Tulsa Woman's Death Tragic Reminder Of Highway Safety
Tara Vreeland, News On 6
UNDATED – The Oklahoma Highway Patrol says Tuesday night's deadly auto-pedestrian accident on Highway 412 near Sand Springs is a tragedy that happens more often than it should.
Troopers say 43-year-old Shirley Clausen and 37-year-old Christopher Turner pulled off to the side of the road to fix a flat tire. OHP troopers say they were crossing the highway to get to a gas station when they were hit by a car.
Clausen died at the scene. Turner was treated and released from a Tulsa hospital.
"It boils down to when you are on a roadway on foot, that poses an extreme danger to you and those around you," said Lt. George Brown, Oklahoma Highway Patrol.
Pedestrian accidents on Oklahoma highways kill an average of 48 people a year.
The OHP reports that in 2009, 32 people were killed. In 2007, Oklahoma saw the highest number of deaths, 67. There were 51 in 2005, 39 in 2003 and 49 people were killed in 2001.
In 2007, 29-year-old Norma Peach was killed when she tried to cross the interstate where I-44 and I-244 splits in east Tulsa.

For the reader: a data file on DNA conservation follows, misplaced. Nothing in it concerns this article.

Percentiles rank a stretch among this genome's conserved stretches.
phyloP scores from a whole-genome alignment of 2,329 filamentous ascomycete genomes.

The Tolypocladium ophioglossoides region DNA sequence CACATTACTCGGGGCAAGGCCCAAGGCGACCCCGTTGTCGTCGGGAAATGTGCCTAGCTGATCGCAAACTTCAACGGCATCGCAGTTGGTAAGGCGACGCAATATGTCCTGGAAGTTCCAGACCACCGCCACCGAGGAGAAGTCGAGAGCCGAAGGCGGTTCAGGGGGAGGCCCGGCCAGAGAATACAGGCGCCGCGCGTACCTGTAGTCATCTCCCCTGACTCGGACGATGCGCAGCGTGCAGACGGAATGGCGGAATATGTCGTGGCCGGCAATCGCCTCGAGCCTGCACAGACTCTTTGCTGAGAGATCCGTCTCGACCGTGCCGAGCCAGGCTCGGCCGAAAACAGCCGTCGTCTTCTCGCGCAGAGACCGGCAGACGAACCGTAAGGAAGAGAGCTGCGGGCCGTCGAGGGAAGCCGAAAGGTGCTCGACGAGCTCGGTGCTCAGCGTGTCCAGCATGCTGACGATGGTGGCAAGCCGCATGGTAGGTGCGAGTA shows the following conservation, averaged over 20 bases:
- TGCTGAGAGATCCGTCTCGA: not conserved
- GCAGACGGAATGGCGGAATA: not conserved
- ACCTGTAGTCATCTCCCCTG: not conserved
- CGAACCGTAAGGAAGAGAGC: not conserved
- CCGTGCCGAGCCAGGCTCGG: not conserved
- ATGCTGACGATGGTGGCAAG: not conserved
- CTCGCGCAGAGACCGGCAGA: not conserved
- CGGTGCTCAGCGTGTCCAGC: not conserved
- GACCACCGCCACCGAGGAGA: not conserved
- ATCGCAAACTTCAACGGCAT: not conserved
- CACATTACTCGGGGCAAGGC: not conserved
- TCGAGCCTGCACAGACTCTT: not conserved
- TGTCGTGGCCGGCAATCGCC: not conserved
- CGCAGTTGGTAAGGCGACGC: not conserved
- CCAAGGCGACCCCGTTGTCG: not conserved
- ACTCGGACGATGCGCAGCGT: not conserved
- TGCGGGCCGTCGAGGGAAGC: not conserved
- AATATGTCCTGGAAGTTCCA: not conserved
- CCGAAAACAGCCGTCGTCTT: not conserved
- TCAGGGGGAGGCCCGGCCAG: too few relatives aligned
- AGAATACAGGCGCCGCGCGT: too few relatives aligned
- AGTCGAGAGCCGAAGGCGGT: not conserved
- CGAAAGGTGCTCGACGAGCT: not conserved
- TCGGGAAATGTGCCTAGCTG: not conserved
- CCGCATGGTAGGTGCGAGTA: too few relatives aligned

In 2008, a man carrying food attempted to run across I-244 at Sheridan when he was struck and killed.
In 2009, Fourteen-year-old Jesse Goering died after he was hit by three vehicles in Owasso on Highway 169 between 76th Street North and 86th Street North.
And a Texas police officer died last month when he was hit near Eufaula. Officer Patrick Sirois stopped to help another driver on the side of the road.
"We see it a lot, but when it's one of your own, it's something different," said Trooper Burkley Cash. "I can only imagine his character. Someone willing to give his life like that to help someone else."
Clausen is sadly, the latest statistic.
"A lot of people misjudge distances," Lt. Brown said.
OHP says the speed limit is 70 miles an hour on that stretch of highway in Sand Springs where Clausen was hit. A car going that speed covers 100 feet per second.
Troopers say it's best to stay in your vehicle and call for help. Either star 55, 911 or a tow truck. If you must get out of your car, they say exit on the passenger side. Troopers also say drivers need to be aware of the surroundings, switch lanes if you see a car on the side of the road and slow down.